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face. O'Connell then retired through a side door, where Colonel Browne, the Chief Commissioner of Police, was waiting to receive him. Browne, who is alive still, told me that he had his own carriage drawn close up to the outer door, into which he handed the State prisoner, taking a seat by his side and drawing up the blinds. Crowds of frieze-clad peasants lined the quays; an angry scowl was upon every face; and an infuriated multitude surged through the streets of the metropolis. The morning was gloomy; thick flakes of snow were beginning to fall; deep execrations filled the air as the popular favourite was borne slowly away, for the coachman was unable to move his horses faster than at a foot-pace. Observing this state of affairs, and that the angry mob was pressing close upon the carriage, Colonel Browne, who in his time had led more than one forlorn hope, told me that he felt the emergency of the situation. He took out a case of loaded pistols, cocked and laid them upon his knee. When O'Connell saw this, he smiled. A wise precaution,' he said, 'but useless. If I were only to raise my hand you would be in eternity; and these words which he uttered were full of significant meaning. When its passions are roused a Dublin mob is very terrible. It took a Chief-Justice out of his carriage once, and tore him to pieces on the spot. One word from O'Connell on that morning would have caused a revolution. Formidable military precautions had been taken-the troops were under arms, cannons were so placed as to command the thoroughfares-but I do believe that if the signal had been given, the whole country would have arisen; and to annihilate an entire nation by grape-shot would not have been an easy matter. The prisoner was conveyed in safety to Kilmainham, but for many days afterwards the prison was surrounded by an infuriated throng. There never, I believe, lived in the history of any country a man who had the same extraordinary hold over the affections of an entire nation as O'Connell had over the Irish. He was the greatest popular leader ever known. No one who reads these pages can, I apprehend, form any adequate idea of what those monster meetings were which this man called together and inflamed with his fiery vigorous eloquence. From the summit of some hill, where the tribune took up a commanding position, you could have seen-thousands deep-the serried and compact ranks of vigorous men (the stature of the Irish peasant usually averages six feet), whose eager upturned faces vibrated with every emotion called forth by the impassioned orator. These were the manner of men this tribune led. They believed every word which fell from his lips, and they would have followed him to the cannon's mouth, or to the gates of a place which is unmentionable. And when I think of his unbounded influence, the formidable organisation he had created, with the priesthood at his back, and through them the entire populace, and remember how he failed in attaining the object of his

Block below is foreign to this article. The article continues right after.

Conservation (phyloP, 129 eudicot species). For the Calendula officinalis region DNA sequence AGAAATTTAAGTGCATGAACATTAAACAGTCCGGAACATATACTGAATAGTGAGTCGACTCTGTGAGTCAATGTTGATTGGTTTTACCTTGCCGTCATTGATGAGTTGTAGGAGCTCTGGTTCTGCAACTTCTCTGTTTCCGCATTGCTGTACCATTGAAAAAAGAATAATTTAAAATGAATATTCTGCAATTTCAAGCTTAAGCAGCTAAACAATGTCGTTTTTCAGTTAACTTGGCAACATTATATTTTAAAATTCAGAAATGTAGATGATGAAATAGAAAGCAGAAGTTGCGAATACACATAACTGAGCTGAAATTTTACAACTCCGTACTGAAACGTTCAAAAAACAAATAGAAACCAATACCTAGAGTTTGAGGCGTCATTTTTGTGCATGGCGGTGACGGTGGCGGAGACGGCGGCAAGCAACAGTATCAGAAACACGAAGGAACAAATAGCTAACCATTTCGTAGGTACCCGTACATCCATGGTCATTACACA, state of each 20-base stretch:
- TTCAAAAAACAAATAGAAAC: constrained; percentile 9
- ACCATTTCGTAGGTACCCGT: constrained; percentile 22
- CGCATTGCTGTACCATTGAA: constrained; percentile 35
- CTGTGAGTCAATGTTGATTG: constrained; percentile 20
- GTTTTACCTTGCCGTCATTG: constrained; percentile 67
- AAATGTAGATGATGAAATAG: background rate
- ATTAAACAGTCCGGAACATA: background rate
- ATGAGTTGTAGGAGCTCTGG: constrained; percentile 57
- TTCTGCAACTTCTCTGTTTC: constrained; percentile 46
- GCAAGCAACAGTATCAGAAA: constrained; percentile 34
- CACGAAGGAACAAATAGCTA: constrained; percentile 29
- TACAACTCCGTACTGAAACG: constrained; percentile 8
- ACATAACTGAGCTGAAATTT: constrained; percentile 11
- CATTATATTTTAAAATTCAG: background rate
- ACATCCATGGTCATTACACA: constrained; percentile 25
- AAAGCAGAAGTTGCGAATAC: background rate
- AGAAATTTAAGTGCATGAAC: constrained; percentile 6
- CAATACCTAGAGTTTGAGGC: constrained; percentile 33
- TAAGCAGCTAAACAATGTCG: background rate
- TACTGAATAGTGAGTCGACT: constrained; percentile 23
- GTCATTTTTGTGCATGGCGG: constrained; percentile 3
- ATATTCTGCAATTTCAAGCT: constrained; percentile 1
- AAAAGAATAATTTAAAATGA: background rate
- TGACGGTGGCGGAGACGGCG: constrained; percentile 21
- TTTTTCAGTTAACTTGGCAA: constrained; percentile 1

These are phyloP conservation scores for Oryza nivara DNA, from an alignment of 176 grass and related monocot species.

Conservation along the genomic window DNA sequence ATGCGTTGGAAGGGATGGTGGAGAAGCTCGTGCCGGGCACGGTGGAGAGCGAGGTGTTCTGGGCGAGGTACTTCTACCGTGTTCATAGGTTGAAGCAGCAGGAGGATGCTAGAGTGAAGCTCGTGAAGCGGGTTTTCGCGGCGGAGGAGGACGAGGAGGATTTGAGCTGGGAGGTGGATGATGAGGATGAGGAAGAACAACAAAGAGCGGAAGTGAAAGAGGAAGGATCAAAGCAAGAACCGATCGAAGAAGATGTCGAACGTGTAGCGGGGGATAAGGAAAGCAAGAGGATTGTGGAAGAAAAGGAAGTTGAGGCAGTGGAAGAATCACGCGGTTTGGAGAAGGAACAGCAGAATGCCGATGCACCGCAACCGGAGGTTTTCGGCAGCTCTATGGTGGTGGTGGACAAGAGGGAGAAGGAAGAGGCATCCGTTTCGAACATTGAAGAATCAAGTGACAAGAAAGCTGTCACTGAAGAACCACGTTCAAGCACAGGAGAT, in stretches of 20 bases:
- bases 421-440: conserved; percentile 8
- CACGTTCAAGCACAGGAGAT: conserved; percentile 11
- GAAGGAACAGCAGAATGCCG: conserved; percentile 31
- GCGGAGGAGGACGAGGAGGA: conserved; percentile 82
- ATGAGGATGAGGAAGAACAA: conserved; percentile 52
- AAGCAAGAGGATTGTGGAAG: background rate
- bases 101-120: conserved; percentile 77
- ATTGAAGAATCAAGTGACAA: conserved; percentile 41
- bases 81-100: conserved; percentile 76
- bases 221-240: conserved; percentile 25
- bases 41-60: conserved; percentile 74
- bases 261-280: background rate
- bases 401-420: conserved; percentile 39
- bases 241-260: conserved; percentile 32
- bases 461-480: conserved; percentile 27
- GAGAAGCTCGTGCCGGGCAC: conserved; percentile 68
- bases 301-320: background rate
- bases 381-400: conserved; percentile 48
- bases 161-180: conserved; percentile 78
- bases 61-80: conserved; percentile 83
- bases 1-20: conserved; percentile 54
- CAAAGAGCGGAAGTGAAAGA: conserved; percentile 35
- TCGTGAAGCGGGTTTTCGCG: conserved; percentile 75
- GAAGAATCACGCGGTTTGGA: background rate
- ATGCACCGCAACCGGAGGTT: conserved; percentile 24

ambition, and contrast with that organisation the puny movement in favour of Home Rule, which is but a repeal of the Union in another form, led by an unstable Queen's Counsel, then all I can say upon the subject to my countrymen is-Don't they wish they may get it!
Notwithstanding Grattan's assertion to the contrary, I believe O'Connell's patriotism was a genuine sentiment. He incurred much obloquy by collecting rent in pence from the people, which amounted often to many thousands a year; but then it must be remembered that he gave up a large professional income in order to be enabled to devote his entire energies to the redress of what he thought their grievances. He was admitted on all hands to be the ablest lawyer of his day. He could drive, as he boasted, a coach and four through any Act of Parliament. No jury could withstand his influence; he played upon their passions, their sympathies, and their prejudices as if they were the chords of some musical instrument. He was the greatest verdict-getter at the Irish Bar; and his subtlety in an argument would baffle the ingenuity of the subtlest judicial intellect. This man had within his grasp the very highest distinctions open to honourable professional ambition-he might have been Lord Chancellor with a peerage-but he threw them all away to follow a chimera; and the lesson his career teaches should be laid to heart by any professional agitator who tries to follow his footsteps. The end of all was that he died at last brokenhearted and worn out in a foreign country. But who shall say he was not sincere? Notwithstanding the enormous sums which passed through his hands in the entire patronage of Ireland, which the Government placed at his disposal, he died not worth one shilling, and was in circumstances of pecuniary embarrassment during the latter part of his life. I know, upon very good authority, that having occasion once for the sum of 500l. he was obliged to borrow it on a mortgage of his law library. The lender afterwards called in the money. O'Connell could not command it; he was obliged to apply to another lender; and this mortgage was transferred time after time, and it was in existence up to the very last day of his life.
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